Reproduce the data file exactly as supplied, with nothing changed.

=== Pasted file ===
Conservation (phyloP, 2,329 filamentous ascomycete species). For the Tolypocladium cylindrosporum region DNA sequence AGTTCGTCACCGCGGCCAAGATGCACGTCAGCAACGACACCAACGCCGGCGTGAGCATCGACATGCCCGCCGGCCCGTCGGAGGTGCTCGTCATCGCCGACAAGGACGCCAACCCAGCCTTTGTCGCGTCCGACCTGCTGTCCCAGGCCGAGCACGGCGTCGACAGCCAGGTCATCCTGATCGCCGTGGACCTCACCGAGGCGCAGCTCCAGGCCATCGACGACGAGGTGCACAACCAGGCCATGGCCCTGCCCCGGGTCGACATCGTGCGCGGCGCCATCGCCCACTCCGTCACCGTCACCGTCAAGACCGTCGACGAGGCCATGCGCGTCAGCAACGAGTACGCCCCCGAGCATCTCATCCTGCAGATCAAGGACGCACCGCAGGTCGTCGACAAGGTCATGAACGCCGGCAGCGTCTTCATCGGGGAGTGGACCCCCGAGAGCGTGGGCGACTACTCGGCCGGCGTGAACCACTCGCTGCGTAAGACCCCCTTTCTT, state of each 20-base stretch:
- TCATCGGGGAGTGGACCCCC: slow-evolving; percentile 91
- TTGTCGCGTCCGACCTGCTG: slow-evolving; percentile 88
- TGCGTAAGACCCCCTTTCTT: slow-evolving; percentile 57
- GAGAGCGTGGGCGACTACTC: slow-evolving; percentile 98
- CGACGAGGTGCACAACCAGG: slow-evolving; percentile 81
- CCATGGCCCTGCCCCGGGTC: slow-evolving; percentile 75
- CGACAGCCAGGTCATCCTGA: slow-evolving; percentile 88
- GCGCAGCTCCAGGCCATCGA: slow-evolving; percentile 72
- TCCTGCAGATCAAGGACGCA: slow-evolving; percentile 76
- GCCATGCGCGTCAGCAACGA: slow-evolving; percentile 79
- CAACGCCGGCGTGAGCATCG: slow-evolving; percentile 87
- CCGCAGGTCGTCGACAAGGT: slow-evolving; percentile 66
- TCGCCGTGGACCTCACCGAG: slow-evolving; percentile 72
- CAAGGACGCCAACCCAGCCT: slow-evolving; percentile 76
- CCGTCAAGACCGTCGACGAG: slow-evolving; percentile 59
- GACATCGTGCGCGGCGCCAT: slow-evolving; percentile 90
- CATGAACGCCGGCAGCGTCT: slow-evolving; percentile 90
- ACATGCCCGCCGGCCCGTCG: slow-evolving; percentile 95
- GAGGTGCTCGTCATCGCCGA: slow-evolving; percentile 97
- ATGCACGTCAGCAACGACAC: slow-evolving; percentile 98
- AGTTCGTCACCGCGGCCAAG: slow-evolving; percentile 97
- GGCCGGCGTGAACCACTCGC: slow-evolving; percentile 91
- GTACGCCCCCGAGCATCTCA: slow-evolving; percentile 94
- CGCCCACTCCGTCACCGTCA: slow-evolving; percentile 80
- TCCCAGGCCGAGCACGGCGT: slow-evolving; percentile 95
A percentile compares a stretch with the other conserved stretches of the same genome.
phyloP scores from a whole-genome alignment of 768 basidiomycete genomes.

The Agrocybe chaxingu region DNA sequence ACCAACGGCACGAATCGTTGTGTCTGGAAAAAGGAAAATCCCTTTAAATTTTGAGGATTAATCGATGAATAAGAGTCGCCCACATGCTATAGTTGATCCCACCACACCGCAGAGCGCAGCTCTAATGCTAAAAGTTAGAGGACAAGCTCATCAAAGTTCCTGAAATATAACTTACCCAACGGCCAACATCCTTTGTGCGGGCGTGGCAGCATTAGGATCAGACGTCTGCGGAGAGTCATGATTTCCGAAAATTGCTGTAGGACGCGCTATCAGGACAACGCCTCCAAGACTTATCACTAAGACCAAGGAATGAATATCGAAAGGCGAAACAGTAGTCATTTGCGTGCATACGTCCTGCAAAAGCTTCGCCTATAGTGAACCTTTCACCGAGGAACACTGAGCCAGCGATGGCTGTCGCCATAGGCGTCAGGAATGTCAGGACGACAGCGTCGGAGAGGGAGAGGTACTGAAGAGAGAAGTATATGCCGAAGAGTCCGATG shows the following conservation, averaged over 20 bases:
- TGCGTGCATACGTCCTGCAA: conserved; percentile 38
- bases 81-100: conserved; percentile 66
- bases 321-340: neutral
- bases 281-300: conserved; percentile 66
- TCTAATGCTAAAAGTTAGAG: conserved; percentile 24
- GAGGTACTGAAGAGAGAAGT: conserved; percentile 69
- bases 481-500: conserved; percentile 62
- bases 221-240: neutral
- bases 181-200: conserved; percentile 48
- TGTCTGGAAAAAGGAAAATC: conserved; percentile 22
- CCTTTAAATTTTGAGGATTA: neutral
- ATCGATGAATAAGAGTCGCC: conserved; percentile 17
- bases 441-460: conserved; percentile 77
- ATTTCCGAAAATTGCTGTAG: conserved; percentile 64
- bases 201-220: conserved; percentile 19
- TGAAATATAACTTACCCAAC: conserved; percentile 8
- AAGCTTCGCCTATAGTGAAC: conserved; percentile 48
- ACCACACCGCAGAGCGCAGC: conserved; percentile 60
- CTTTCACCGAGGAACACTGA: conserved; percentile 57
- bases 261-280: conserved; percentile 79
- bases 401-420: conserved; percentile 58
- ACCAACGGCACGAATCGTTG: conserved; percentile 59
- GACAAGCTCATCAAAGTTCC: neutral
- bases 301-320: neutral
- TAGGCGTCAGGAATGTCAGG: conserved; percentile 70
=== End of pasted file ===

Conservation (phyloP, 2,329 filamentous ascomycete species). For the Tolypocladium cylindrosporum region DNA sequence AGTTCGTCACCGCGGCCAAGATGCACGTCAGCAACGACACCAACGCCGGCGTGAGCATCGACATGCCCGCCGGCCCGTCGGAGGTGCTCGTCATCGCCGACAAGGACGCCAACCCAGCCTTTGTCGCGTCCGACCTGCTGTCCCAGGCCGAGCACGGCGTCGACAGCCAGGTCATCCTGATCGCCGTGGACCTCACCGAGGCGCAGCTCCAGGCCATCGACGACGAGGTGCACAACCAGGCCATGGCCCTGCCCCGGGTCGACATCGTGCGCGGCGCCATCGCCCACTCCGTCACCGTCACCGTCAAGACCGTCGACGAGGCCATGCGCGTCAGCAACGAGTACGCCCCCGAGCATCTCATCCTGCAGATCAAGGACGCACCGCAGGTCGTCGACAAGGTCATGAACGCCGGCAGCGTCTTCATCGGGGAGTGGACCCCCGAGAGCGTGGGCGACTACTCGGCCGGCGTGAACCACTCGCTGCGTAAGACCCCCTTTCTT, state of each 20-base stretch:
- TCATCGGGGAGTGGACCCCC: slow-evolving; percentile 91
- TTGTCGCGTCCGACCTGCTG: slow-evolving; percentile 88
- TGCGTAAGACCCCCTTTCTT: slow-evolving; percentile 57
- GAGAGCGTGGGCGACTACTC: slow-evolving; percentile 98
- CGACGAGGTGCACAACCAGG: slow-evolving; percentile 81
- CCATGGCCCTGCCCCGGGTC: slow-evolving; percentile 75
- CGACAGCCAGGTCATCCTGA: slow-evolving; percentile 88
- GCGCAGCTCCAGGCCATCGA: slow-evolving; percentile 72
- TCCTGCAGATCAAGGACGCA: slow-evolving; percentile 76
- GCCATGCGCGTCAGCAACGA: slow-evolving; percentile 79
- CAACGCCGGCGTGAGCATCG: slow-evolving; percentile 87
- CCGCAGGTCGTCGACAAGGT: slow-evolving; percentile 66
- TCGCCGTGGACCTCACCGAG: slow-evolving; percentile 72
- CAAGGACGCCAACCCAGCCT: slow-evolving; percentile 76
- CCGTCAAGACCGTCGACGAG: slow-evolving; percentile 59
- GACATCGTGCGCGGCGCCAT: slow-evolving; percentile 90
- CATGAACGCCGGCAGCGTCT: slow-evolving; percentile 90
- ACATGCCCGCCGGCCCGTCG: slow-evolving; percentile 95
- GAGGTGCTCGTCATCGCCGA: slow-evolving; percentile 97
- ATGCACGTCAGCAACGACAC: slow-evolving; percentile 98
- AGTTCGTCACCGCGGCCAAG: slow-evolving; percentile 97
- GGCCGGCGTGAACCACTCGC: slow-evolving; percentile 91
- GTACGCCCCCGAGCATCTCA: slow-evolving; percentile 94
- CGCCCACTCCGTCACCGTCA: slow-evolving; percentile 80
- TCCCAGGCCGAGCACGGCGT: slow-evolving; percentile 95
A percentile compares a stretch with the other conserved stretches of the same genome.
phyloP scores from a whole-genome alignment of 768 basidiomycete genomes.

The Agrocybe chaxingu region DNA sequence ACCAACGGCACGAATCGTTGTGTCTGGAAAAAGGAAAATCCCTTTAAATTTTGAGGATTAATCGATGAATAAGAGTCGCCCACATGCTATAGTTGATCCCACCACACCGCAGAGCGCAGCTCTAATGCTAAAAGTTAGAGGACAAGCTCATCAAAGTTCCTGAAATATAACTTACCCAACGGCCAACATCCTTTGTGCGGGCGTGGCAGCATTAGGATCAGACGTCTGCGGAGAGTCATGATTTCCGAAAATTGCTGTAGGACGCGCTATCAGGACAACGCCTCCAAGACTTATCACTAAGACCAAGGAATGAATATCGAAAGGCGAAACAGTAGTCATTTGCGTGCATACGTCCTGCAAAAGCTTCGCCTATAGTGAACCTTTCACCGAGGAACACTGAGCCAGCGATGGCTGTCGCCATAGGCGTCAGGAATGTCAGGACGACAGCGTCGGAGAGGGAGAGGTACTGAAGAGAGAAGTATATGCCGAAGAGTCCGATG shows the following conservation, averaged over 20 bases:
- TGCGTGCATACGTCCTGCAA: conserved; percentile 38
- bases 81-100: conserved; percentile 66
- bases 321-340: neutral
- bases 281-300: conserved; percentile 66
- TCTAATGCTAAAAGTTAGAG: conserved; percentile 24
- GAGGTACTGAAGAGAGAAGT: conserved; percentile 69
- bases 481-500: conserved; percentile 62
- bases 221-240: neutral
- bases 181-200: conserved; percentile 48
- TGTCTGGAAAAAGGAAAATC: conserved; percentile 22
- CCTTTAAATTTTGAGGATTA: neutral
- ATCGATGAATAAGAGTCGCC: conserved; percentile 17
- bases 441-460: conserved; percentile 77
- ATTTCCGAAAATTGCTGTAG: conserved; percentile 64
- bases 201-220: conserved; percentile 19
- TGAAATATAACTTACCCAAC: conserved; percentile 8
- AAGCTTCGCCTATAGTGAAC: conserved; percentile 48
- ACCACACCGCAGAGCGCAGC: conserved; percentile 60
- CTTTCACCGAGGAACACTGA: conserved; percentile 57
- bases 261-280: conserved; percentile 79
- bases 401-420: conserved; percentile 58
- ACCAACGGCACGAATCGTTG: conserved; percentile 59
- GACAAGCTCATCAAAGTTCC: neutral
- bases 301-320: neutral
- TAGGCGTCAGGAATGTCAGG: conserved; percentile 70